On the 30th we embarked at five in the morning, and reached the contemplated portage to Ottawa Lake at seven. I stopped, and having written notes for Lieut. Clary and Mr. Woolsey, put them in the end of a split pole, according to the Indian method. At ten I landed for breakfast with my canoe badly broken, and the corn, &c., wetted. Detained till twelve. Near night met a band of Chippewas ascending. Got a canoe from them to proceed to Yellow River, and, after dividing the baggage and provisions, put Mr. Johnston with two men in it. This facilitated our descent, as we had found frequent shallows, in consequence of low water, to impede our progress. Yet our estimate for the day's travel is forty miles.

On the 31st we were on the water at six A. M. Soon passed seven Indians in canoes, to whom a passing salute of a few words and tobacco were given. We landed at ten to breakfast. The current had now augmented so as to be very strong, and permit the full force of the paddles. Stopped a few moments at a Chippewa camp to get out some tobacco, and, leaving Mr. Johnston to make the necessary inquiries and give the necessary information, pushed on.

Their first request is tobacco, although they are half starved, and have lived on nothing but whortleberries for weeks. Suguswau, let us smoke," is the first expression.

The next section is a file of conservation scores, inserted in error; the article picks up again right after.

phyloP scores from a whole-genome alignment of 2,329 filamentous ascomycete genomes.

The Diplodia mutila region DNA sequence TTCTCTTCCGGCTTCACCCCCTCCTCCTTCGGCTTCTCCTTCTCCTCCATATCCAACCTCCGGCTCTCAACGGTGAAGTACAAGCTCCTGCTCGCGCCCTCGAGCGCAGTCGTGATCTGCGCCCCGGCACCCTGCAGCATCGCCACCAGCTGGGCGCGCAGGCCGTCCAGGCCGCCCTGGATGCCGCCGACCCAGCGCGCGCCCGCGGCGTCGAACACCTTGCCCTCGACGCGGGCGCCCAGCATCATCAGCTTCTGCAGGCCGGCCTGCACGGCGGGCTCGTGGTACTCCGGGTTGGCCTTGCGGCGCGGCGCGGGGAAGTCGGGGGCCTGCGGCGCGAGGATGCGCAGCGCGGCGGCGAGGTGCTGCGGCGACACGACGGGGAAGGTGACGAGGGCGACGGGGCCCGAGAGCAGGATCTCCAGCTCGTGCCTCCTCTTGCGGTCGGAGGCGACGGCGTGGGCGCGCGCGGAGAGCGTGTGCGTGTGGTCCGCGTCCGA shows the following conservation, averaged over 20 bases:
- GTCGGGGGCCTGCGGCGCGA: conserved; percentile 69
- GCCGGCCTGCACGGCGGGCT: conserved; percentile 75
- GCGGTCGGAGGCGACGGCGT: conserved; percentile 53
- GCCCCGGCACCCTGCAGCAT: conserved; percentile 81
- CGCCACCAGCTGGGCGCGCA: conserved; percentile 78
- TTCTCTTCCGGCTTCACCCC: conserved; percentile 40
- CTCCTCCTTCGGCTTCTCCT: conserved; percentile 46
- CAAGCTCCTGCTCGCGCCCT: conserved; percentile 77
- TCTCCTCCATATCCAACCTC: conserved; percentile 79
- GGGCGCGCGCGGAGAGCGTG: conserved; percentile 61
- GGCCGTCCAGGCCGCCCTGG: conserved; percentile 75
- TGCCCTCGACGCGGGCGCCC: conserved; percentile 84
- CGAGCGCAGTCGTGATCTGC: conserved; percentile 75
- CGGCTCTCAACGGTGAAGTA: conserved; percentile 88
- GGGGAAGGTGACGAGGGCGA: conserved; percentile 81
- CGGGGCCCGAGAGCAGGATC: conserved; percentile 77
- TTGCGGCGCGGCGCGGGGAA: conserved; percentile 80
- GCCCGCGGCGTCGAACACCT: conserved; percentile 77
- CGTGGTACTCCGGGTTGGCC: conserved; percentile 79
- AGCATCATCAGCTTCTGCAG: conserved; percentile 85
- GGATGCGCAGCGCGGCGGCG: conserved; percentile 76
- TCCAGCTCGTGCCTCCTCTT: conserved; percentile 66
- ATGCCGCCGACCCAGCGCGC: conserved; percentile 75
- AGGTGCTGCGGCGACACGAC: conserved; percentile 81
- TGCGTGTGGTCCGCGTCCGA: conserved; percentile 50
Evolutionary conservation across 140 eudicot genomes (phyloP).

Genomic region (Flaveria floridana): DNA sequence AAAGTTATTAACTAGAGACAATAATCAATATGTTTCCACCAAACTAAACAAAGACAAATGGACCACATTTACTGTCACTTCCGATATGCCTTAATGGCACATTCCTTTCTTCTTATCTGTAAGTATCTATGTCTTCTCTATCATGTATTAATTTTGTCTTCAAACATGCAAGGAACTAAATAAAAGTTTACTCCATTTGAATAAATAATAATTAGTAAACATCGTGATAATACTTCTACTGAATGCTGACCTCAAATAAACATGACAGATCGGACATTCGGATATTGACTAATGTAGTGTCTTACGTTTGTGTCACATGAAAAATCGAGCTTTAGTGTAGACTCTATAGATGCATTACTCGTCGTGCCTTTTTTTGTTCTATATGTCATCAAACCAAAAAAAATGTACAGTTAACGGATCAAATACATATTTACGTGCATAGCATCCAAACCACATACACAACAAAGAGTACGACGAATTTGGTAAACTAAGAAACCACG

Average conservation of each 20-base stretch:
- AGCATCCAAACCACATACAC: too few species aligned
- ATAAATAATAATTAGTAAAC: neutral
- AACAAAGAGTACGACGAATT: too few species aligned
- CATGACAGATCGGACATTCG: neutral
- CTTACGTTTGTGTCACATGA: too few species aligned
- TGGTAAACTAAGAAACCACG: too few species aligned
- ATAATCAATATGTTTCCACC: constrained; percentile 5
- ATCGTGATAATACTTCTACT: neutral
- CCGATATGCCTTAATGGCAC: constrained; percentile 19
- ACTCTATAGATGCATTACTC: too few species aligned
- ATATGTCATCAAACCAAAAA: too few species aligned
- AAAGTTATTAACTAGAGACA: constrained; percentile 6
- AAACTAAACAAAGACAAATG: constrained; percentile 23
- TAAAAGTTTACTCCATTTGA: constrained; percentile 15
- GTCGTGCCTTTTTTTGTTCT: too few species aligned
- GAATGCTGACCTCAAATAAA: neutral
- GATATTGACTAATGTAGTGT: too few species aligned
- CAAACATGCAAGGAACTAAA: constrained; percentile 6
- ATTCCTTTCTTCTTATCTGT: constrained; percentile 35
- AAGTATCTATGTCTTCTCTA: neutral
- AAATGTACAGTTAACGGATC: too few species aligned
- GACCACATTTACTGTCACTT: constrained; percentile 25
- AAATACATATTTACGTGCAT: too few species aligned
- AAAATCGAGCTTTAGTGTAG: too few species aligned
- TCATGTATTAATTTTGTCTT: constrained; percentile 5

The country as we descend assumes more the appearance of upland prairie, from the repeated burnings of the forest. The effect is, nearly all the small trees have been consumed, and grass has taken their place. The moose is also an inhabitant of the Namakagun. The Chippewas, at a hunting camp we passed yesterday, said they had been on the tracks of a moose, but lost them in high brush. Ducks and pigeons appear common. Among smaller birds are the blackbird, robin, catbird, red-headed woodpecker, kingfisher, kingbird, plover and yellow-hammer.

We frequently passed the figure of a man, drawn on a blazed pine, with horns, giving the idea of an evil spirit. The occiput of the bear, and head bones of other animals killed in the chase, are hung upon poles at the water's side, with some ideographic signs. The antlers of the deer are conspicuous. Other marks of success in hunting are left on trees, so that those Indians who pass and are acquainted with signs, obtain a species of information. The want of letters is thus, in a manner, supplied by signs and pictographic symbols.